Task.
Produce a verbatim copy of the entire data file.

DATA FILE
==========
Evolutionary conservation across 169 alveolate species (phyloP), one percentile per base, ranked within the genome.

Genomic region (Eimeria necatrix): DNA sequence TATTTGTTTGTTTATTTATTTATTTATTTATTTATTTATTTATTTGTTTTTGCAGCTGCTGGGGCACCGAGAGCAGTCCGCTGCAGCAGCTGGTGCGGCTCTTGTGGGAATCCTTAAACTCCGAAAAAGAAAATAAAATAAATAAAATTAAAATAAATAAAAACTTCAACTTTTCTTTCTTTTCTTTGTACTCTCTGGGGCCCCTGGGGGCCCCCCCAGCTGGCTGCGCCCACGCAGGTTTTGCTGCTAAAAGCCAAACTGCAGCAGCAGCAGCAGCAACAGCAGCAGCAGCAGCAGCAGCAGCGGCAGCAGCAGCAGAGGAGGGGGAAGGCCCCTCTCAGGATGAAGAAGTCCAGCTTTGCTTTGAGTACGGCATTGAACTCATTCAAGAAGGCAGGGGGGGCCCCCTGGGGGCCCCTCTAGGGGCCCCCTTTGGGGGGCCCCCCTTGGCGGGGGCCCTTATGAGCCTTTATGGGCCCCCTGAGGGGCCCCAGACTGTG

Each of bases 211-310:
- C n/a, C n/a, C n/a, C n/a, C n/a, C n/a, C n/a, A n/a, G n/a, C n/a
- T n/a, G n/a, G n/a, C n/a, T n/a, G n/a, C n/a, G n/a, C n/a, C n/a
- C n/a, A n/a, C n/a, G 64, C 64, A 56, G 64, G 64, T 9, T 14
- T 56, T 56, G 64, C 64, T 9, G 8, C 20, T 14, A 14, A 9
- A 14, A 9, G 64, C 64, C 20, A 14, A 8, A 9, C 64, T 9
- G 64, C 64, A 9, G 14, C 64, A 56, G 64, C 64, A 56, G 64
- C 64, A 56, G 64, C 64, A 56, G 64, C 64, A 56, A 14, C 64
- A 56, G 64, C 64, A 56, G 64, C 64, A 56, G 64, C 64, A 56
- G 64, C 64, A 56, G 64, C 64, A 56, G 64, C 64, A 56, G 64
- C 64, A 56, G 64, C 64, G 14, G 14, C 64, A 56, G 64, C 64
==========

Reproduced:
Evolutionary conservation across 169 alveolate species (phyloP), one percentile per base, ranked within the genome.

Genomic region (Eimeria necatrix): DNA sequence TATTTGTTTGTTTATTTATTTATTTATTTATTTATTTATTTATTTGTTTTTGCAGCTGCTGGGGCACCGAGAGCAGTCCGCTGCAGCAGCTGGTGCGGCTCTTGTGGGAATCCTTAAACTCCGAAAAAGAAAATAAAATAAATAAAATTAAAATAAATAAAAACTTCAACTTTTCTTTCTTTTCTTTGTACTCTCTGGGGCCCCTGGGGGCCCCCCCAGCTGGCTGCGCCCACGCAGGTTTTGCTGCTAAAAGCCAAACTGCAGCAGCAGCAGCAGCAACAGCAGCAGCAGCAGCAGCAGCAGCGGCAGCAGCAGCAGAGGAGGGGGAAGGCCCCTCTCAGGATGAAGAAGTCCAGCTTTGCTTTGAGTACGGCATTGAACTCATTCAAGAAGGCAGGGGGGGCCCCCTGGGGGCCCCTCTAGGGGCCCCCTTTGGGGGGCCCCCCTTGGCGGGGGCCCTTATGAGCCTTTATGGGCCCCCTGAGGGGCCCCAGACTGTG

Each of bases 211-310:
- C n/a, C n/a, C n/a, C n/a, C n/a, C n/a, C n/a, A n/a, G n/a, C n/a
- T n/a, G n/a, G n/a, C n/a, T n/a, G n/a, C n/a, G n/a, C n/a, C n/a
- C n/a, A n/a, C n/a, G 64, C 64, A 56, G 64, G 64, T 9, T 14
- T 56, T 56, G 64, C 64, T 9, G 8, C 20, T 14, A 14, A 9
- A 14, A 9, G 64, C 64, C 20, A 14, A 8, A 9, C 64, T 9
- G 64, C 64, A 9, G 14, C 64, A 56, G 64, C 64, A 56, G 64
- C 64, A 56, G 64, C 64, A 56, G 64, C 64, A 56, A 14, C 64
- A 56, G 64, C 64, A 56, G 64, C 64, A 56, G 64, C 64, A 56
- G 64, C 64, A 56, G 64, C 64, A 56, G 64, C 64, A 56, G 64
- C 64, A 56, G 64, C 64, G 14, G 14, C 64, A 56, G 64, C 64